The Bulletin

1. No Laughing Matter

"When I say racism, hate and bigotry I'm not referring to the names of Stephen Miller's Labradoodles," starts Sacha Baron Cohen in his key note address at the ADL's 2019 Never Is Now Summit on Anti-Semitism and Hate. But from that point on he is anything but funny. Serious, composed, articulate.
Read his address here or watch it below. "When Borat was able to get an entire bar in Arizona to sing Throw the Jew Down the Well, it did reveal people's indifference to anti-Semitism." It sure did. It is encouraging to see Cohen use his influence for education, inspiration and change.
Interestingly he also took on Facebook, Twitter, YouTube and Google for allowing the spread of hateful and inaccurate content, criticizing the algorithms they use to engage readers. "It's why fake news outperforms real news," he said. "The rantings of a lunatic seem as credible as the findings of a Nobel Prize winner." While  Facebook initially declined to comment it later made a statement that Cohen misrepresented its policies and offered, "Hate speech is actually banned on our platform."
More important than who is right and who is wrong is the fact the Cohen started the conversation. I thank him for that.
ADL International Leadership Award Presented to Sacha Baron Cohen at Never Is Now 2019 
ADL International Leadership Award Presented to Sacha Baron Cohen at Never Is Now 2019
2. Netanyahu - What Next?
If you wonder what is next for Netanyahu, if Israel will have a third election in less than a year, whether he can continue after being indicted and many more questions, join the club.

Much clarity a week later I can't really provide. I would like to add (not a surprise to me) that some Likud members are starting to question his leadership of their party and that I expect that noise to get louder and louder. One of the better pieces for anyone trying to unpack all this comes from Miriam Berger in the Washington Post. Have a go.
3. Be Like Mike
Perhaps the best way to write about Michael Bloomberg entering the already crowded field of Democratic candidates running for president (well, the nomination first) is that of the Jerusalem Post. With humor. 

It is a dream for white nationalists to have two Jewish candidates to troll. But in all seriousness this is a former New York mayor who happens to be a billionaire and who is not taking any contributions. So he won't owe anyone anything.

I was surprised he is running as Mike (I could not resist the headline) and am very curious to see what comes out of this bid. What do you think?
4. Talk Turkey

"Thanksgving. They got it from us."

That about sums up the content of this JNS piece: "The attitude of gratitude: Jewish insights to share at your Thanksgiving table.

"The founding fathers were thinking of declaring Hebrew as one of the country's official languages, alongside English. What's more, Thomas Jefferson, Ben Franklin and John Adams considered having the official seal of the new country feature Moses leading the Jews across the Red Sea. 'Early America was drenched with the Hebrew Bible,' he adds. 'So American fascination for and support of Israel started back then.' "

And from Tablet, we have "Giving thanks in America: how Jewish immigrants showed love for their new country." "The two communities (recent immigrants and those who came earlier) took eagerly to this most American of holidays, both on its own terms and, most especially, in relation to what some of their number defined as its biblical pedigree. Long before the New World gave rise to Thanksgiving, the Israelites of the ancient Near East, it was proudly said, had celebrated a national 'day of gratitude': Sukkot."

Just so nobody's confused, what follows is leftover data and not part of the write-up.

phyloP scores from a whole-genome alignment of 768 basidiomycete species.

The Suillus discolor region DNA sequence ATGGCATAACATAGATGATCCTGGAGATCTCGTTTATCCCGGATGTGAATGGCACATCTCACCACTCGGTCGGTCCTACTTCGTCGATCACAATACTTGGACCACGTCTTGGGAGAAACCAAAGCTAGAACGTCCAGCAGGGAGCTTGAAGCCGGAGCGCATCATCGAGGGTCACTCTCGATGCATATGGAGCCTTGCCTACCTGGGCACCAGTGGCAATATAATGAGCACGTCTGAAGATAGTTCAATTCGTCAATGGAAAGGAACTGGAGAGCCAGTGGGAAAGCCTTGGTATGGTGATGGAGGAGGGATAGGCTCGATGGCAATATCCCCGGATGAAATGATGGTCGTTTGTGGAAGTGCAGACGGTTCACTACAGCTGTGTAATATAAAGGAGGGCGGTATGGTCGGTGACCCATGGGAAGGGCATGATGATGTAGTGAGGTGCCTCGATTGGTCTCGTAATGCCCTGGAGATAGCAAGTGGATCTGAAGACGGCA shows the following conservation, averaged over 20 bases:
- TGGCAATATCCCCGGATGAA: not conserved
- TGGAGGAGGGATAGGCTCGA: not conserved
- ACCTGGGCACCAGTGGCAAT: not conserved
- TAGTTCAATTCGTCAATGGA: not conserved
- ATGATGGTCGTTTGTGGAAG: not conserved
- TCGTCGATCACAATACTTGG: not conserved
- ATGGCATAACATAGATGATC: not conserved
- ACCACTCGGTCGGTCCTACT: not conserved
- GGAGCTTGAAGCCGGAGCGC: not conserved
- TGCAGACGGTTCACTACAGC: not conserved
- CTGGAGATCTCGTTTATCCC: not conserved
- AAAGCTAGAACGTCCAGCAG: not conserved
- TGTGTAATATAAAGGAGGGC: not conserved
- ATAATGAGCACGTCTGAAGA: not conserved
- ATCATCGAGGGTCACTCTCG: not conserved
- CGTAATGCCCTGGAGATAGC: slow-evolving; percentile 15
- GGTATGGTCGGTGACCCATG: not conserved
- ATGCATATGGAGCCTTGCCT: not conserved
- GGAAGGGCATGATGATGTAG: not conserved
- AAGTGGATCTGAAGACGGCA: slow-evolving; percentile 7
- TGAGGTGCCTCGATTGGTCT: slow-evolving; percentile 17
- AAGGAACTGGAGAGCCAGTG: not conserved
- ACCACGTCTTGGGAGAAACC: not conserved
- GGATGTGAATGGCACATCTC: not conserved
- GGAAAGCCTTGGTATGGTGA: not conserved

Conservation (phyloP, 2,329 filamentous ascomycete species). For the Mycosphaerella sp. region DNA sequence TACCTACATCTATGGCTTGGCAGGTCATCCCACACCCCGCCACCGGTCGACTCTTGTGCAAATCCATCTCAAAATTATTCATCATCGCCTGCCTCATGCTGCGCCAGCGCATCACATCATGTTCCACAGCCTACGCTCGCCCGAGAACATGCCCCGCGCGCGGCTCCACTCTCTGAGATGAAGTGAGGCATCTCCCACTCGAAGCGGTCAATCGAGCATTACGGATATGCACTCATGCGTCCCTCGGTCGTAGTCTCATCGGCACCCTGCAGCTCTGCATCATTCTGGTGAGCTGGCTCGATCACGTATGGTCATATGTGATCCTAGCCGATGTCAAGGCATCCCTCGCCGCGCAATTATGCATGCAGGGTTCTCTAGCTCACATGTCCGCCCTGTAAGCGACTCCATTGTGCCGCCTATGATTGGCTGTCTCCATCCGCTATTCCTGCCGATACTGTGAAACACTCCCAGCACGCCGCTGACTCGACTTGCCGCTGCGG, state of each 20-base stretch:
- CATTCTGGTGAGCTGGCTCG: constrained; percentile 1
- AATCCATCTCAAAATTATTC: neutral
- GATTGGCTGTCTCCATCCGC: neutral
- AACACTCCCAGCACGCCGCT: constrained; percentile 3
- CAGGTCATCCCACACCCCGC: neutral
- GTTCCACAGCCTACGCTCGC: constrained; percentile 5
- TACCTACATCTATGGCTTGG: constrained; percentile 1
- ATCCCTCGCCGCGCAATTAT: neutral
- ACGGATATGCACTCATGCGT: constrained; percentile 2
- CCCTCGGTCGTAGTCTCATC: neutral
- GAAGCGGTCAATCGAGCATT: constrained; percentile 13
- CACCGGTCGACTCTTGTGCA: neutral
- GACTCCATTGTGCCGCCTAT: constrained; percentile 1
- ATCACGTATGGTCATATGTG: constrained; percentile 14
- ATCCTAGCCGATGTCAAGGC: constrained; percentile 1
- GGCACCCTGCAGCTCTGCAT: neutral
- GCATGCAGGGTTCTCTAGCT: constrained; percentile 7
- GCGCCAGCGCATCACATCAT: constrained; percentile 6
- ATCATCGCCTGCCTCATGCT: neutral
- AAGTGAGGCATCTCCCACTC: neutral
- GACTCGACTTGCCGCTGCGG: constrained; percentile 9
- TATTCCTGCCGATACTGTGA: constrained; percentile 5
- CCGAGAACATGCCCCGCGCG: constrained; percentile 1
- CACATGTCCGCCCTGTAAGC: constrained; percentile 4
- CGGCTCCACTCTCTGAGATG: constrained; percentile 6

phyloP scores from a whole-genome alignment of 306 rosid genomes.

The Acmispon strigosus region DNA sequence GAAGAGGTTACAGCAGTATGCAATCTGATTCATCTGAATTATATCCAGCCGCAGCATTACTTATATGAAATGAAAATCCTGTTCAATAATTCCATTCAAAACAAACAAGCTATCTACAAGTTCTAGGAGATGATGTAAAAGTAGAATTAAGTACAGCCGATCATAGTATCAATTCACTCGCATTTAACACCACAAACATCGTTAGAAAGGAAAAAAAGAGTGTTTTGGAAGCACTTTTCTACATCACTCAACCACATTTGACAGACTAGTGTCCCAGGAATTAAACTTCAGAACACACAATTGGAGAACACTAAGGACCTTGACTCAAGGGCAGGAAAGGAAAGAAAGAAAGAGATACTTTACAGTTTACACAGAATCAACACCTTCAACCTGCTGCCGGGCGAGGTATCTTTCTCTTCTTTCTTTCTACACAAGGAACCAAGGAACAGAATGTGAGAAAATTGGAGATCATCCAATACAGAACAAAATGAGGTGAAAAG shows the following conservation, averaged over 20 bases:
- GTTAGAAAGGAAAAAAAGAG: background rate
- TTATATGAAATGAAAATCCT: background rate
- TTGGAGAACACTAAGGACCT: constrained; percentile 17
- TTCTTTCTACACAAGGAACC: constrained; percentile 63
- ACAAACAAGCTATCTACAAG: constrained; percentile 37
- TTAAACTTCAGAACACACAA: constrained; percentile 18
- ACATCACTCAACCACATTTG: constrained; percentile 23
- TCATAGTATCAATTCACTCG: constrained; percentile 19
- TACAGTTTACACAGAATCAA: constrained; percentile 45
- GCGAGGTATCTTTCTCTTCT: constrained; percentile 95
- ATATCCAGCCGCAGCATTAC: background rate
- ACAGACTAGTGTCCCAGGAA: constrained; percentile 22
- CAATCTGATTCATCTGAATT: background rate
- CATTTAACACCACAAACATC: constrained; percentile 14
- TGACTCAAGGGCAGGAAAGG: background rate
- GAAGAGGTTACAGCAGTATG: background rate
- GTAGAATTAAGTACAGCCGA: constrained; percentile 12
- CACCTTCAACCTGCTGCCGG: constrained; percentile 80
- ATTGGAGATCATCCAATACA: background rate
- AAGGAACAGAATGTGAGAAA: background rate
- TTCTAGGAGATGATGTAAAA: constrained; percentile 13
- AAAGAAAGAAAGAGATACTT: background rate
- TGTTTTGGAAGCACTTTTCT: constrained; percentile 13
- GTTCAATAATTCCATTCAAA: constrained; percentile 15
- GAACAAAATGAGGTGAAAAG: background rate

So there you have it. And you thought it was about the Pilgrims and the Native Americans formerly known as Indians.
5. From Pumpkin Challah to Bagel Stuffing

Looking for "7 Easy Ways to Add Jewish Flavor to Your Thanksgiving Table"? The search is over. From pumpkin challah to bagel stuffing to sweet potato kugel, it's there and it's not too late. So if you're tired of the same old, same old, make a last minute market run and change it up tonight. Your guests will thank you.

6. Pop Goes the Weasels

That outrageously sweet orange soda no one admits to drinking that goes by the name Fanta has a most unique origin story.

"It's February 1944, and Berlin is attempting to recover from American aerial bombing. But life and industry continues on the city's outskirts. In farmhouses, bottles clang and a mix of ex-convicts, Chinese laborers, and other workers fill glass bottles of what was likely a cloudy, brownish liquid. This is one of Coca-Cola's makeshift bottling operations, and they are making Nazi Germany's signature beverage. Even during war, Germans want their Fanta."

Sit back with a fizzy one and read on in "How Fanta Was Created for Nazi Germany."

A New Bedford High School Drama Club Production
December 6th and 7th, 7:00 PM
December 8th, 2:00 PM
NBHS Bronspiegel Auditorium, 230 Hathaway Boulevard
Tickets available at the door:
$10.00 students/seniors; $12 general admission

Based on a true account, Letters to Sala is adapted from the book Sala's Gift by Ann Kirschner. This is the heart-wrenching story of a young girl's survival during wartime Germany over five years, seven Nazi labor camps and over 350 hidden letters. Sala Garncarz Kirschner kept her secret letters for over fifty years, concealing her painful history in a box.   




The Bulletin is a weekly email from Amir Cohen, executive director of the Jewish Federation of Greater New Bedford.  I welcome your feedback at amir@jewishnewbedford.org.

Jewish Federation of Greater New Bedford, 467 Hawthorn Street, Dartmouth, MA 02747
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